Cosmos sulphureous
The plant’s genus name (cosmos) derives from the Greek word ‘kosmos’ meaning beauty, while the species name (sulphureous) refers to the luminous yellow to orange flower.

Care and adaptability

Yellow cosmos prefer hot, dry weather and poor soil conditions. It is a perfectly adapted plant for southeast Texas gardens. Plant cosmos seeds when the soil is warm or around 65 degrees. For our region that can be as early as March and as late as September and October. Choose a location which receives 8-10 hours of full sun; too much shade reduces flower production. Cover seeds lightly with soil so they receive enough sunlight for germination. Keep the soil moist for 5-10 days after seeding. Look for sprouts in the next 7 to 21 days and soon after you will have a garden full of rays of sunshine beaming from your yellow cosmos.

Cosmos thrives on neglect!  If watered too frequently and fertilized too heavily, the plant will grow too tall, flop over and produce fewer flowers. Easy to care for cosmos can grow from 1.5 to 6 feet tall and 1 to 3 feet wide, forming a long taproot to reach water deep within the soil.  When other plants are struggling in 100-degree temperatures, cosmos thrive.  

Prolong the late summer to fall bloom time by removing dying flowers (deadhead) frequently. When seeds form, the plant may be cut back to encourage re-blooming. In late fall, stop deadheading to allow the plants to form seeds which attract small birds, particularly gold finches. Resistant to most pests and diseases, yellow cosmos is a valuable wildlife plant in the garden. 

The single yellow flowers are extremely attractive to butterflies, bees and beneficial insects such as lacewings and parasitic wasps which help control garden pests. Hummingbirds are attracted to the cosmos nectar while many small backyard birds love the seeds. Cosmos is listed by the U.S. Fish and Wildlife Service as one of the flowering annuals most attractive to butterflies.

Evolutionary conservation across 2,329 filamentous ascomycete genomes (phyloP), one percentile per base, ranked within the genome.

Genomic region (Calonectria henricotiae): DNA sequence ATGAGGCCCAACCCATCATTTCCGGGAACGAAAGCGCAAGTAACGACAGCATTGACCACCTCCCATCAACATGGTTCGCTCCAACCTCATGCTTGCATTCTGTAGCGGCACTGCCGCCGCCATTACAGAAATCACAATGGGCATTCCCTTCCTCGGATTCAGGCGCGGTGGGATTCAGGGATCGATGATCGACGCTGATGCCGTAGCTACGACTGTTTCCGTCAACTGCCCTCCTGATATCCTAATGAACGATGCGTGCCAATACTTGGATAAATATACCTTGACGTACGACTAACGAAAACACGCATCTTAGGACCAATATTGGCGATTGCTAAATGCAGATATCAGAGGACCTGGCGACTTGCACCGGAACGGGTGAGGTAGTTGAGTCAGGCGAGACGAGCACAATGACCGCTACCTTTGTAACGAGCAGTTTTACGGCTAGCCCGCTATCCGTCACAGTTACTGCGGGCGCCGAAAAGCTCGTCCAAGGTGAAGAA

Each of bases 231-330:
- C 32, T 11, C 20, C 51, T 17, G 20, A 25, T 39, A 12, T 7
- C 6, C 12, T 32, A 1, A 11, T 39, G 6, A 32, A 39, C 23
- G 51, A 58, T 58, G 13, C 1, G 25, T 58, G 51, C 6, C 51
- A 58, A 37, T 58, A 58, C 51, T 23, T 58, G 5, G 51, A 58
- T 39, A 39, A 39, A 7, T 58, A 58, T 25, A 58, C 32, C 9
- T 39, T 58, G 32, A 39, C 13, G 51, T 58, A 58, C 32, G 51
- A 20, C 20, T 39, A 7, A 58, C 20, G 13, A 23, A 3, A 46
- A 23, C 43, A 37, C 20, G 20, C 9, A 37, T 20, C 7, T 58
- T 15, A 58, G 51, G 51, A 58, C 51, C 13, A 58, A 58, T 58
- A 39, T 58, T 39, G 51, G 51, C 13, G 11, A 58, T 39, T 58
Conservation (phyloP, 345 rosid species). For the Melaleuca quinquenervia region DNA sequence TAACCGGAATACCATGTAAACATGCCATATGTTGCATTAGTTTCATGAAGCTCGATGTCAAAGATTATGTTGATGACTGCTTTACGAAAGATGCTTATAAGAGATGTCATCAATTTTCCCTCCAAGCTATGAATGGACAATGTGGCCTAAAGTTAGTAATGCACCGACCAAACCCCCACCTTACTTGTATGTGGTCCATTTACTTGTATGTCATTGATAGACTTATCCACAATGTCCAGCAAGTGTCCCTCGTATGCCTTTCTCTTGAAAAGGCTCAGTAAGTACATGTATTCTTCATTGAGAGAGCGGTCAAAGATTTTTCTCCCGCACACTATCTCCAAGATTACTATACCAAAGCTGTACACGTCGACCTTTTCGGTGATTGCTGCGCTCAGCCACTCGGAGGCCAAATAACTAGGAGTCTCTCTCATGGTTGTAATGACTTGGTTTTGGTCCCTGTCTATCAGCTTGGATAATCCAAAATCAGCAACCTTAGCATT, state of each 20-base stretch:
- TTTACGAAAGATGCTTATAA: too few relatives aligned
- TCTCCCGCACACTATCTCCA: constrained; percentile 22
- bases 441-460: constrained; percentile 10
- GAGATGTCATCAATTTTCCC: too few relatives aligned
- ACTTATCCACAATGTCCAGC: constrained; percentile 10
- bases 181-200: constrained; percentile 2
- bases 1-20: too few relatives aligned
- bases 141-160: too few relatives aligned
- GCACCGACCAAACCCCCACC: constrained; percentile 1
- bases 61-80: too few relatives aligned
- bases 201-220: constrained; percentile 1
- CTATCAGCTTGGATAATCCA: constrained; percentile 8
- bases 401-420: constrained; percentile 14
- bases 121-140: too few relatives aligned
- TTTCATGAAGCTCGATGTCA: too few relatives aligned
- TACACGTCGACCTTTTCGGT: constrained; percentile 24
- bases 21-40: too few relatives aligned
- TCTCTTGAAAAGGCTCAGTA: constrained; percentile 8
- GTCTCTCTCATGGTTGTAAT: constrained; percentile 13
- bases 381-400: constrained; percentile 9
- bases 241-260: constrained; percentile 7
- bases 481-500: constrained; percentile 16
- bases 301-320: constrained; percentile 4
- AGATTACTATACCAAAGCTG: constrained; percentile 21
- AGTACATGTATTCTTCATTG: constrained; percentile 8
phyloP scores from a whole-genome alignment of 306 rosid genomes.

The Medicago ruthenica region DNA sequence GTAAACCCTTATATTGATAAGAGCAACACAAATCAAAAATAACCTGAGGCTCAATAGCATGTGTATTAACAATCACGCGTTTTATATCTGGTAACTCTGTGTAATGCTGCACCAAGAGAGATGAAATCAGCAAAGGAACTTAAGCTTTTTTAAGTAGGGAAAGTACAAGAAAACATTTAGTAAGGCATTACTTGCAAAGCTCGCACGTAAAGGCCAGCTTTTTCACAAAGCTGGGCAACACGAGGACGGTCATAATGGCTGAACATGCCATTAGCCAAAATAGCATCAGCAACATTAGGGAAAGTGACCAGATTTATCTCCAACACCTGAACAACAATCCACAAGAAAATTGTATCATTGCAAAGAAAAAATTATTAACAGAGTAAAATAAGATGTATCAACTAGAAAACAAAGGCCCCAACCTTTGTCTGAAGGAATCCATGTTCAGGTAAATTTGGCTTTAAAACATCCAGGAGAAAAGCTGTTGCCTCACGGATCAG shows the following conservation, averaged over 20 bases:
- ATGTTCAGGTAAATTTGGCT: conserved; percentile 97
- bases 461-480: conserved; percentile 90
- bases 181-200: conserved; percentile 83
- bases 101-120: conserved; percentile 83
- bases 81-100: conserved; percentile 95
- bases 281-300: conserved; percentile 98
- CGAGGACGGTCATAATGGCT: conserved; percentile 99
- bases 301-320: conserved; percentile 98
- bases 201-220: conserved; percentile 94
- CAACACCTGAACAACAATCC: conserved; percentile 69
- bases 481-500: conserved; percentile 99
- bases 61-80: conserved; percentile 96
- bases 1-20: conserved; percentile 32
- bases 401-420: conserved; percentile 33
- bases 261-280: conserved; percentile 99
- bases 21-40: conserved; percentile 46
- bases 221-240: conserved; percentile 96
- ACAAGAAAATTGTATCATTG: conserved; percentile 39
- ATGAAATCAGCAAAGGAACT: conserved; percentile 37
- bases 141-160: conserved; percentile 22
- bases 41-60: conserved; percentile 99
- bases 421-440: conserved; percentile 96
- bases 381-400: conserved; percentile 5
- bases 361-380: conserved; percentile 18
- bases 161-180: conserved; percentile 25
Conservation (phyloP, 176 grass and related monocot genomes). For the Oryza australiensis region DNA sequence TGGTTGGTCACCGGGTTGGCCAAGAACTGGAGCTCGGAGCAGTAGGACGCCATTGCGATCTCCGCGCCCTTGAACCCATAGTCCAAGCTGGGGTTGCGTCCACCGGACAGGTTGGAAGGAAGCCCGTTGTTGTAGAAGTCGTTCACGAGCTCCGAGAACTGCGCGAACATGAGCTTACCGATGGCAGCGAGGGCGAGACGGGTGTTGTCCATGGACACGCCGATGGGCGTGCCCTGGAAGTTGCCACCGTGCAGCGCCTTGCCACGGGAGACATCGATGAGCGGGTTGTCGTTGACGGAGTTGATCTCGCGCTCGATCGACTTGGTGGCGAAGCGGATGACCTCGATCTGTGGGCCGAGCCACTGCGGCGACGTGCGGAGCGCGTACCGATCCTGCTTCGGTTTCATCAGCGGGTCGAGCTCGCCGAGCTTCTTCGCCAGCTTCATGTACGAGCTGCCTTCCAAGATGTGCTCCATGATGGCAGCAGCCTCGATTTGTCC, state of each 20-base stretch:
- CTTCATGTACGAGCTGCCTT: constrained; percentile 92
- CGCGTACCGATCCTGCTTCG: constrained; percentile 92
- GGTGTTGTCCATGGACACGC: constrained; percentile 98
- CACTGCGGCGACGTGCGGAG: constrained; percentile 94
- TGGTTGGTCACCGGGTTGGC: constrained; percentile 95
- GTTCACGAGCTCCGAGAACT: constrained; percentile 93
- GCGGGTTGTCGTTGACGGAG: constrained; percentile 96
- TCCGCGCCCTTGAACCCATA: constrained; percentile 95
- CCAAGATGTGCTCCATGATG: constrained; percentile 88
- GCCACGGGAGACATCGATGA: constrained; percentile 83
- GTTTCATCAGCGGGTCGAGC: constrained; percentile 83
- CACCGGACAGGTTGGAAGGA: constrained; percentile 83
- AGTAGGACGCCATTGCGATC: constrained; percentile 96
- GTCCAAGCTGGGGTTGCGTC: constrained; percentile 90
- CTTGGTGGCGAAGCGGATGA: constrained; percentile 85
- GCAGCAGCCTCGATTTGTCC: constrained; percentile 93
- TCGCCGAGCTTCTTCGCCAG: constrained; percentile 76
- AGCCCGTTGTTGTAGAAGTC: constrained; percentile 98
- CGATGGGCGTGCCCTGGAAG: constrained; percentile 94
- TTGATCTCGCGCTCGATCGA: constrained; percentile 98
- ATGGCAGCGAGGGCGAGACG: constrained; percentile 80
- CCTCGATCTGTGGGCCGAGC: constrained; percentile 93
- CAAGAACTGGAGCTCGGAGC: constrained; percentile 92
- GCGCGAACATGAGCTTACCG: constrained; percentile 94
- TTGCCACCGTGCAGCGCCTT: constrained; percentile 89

Beyond the garden

It is also easy to grow cosmos from seed in containers. Just remember to avoid over-fertilization and over-watering. If your garden is pesticide free, cosmos is edible and can be used as an attractive addition to salads.

Add a pop of color to your flower arrangement with some cut cosmos. When correctly harvested, cosmos arrangements can last 7-10 days. Select flowers that have just opened, cutting them early in the morning when the highest water content is contained in the stems. Immediately place the cut flowers in a container of lukewarm water and strip foliage from the stems to prevent decay. Bouquets of cosmos provide a light, airy, cheerful appearance. 

When the cosmos plant was introduced in Japan, it became very popular due to its light, airy appearance. Highly revered in Japan as the cultural meaning of the plant refers to cleanliness and beauty, many festivals celebrating the flower are held each fall.

Growing cosmos in southeast Texas is one of the easiest possible gardening projects. Fall planting time is now. Cosmos seeds are available at local home stores and from online retailers. Grow it and enjoy the other worldly results!


For more information on gardening, or to learn about the upcoming Pollinator Gardening class on October 26, 2019 visit http://www.thewoodlandstownship-tx.gov/environment or email enviro@thewoodlandstownship-tx.gov

The countdown to fall is on

School is back in session. Everything pumpkin spice flavored will be here soon. Falling leaves, sweater weather and romanesco are just around the corner. Caught off guard by that last one? If you’re not counting down the days to having fresh romanesco on your plate, then you are missing out on one impressive fall vegetable.

With a vivid chartreuse color and an unusual shape made of multiple cones arranged in a hypnotic spiral pattern, romanesco is one of the most underrated vegetables you will find this fall.

What’s in a name?

A member of the brassica family, romanesco is related to both broccoli and cauliflower.  Sometimes  labeled “romanesco cauliflower” or “romanesco broccoli”, it’s neither cauliflower nor broccoli. Romanesco is its own unique and individual vegetable. Just the visual details alone allude to how uncommon it is.

The stunning appearance of romanesco is created by a fractal,  or “a never-ending pattern.” Fractals are infinitely complex patterns that are self-similar across different scales. They are created by repeating a simple process over and over in an ongoing feedback loop.” (Fractal Foundation). You might be having déjà vu from your high school math class, but if you didn’t memorize the details of the Fibonacci sequence, just take a look at the intricate spiny spiraled protrusions that make up the edible flowering head of the plant and admire its complicated beauty, without sweating a pop quiz in geometry.

With the support of high resolution photography, romanesco’s fractal pattern is mesmerizing.

Eat your greens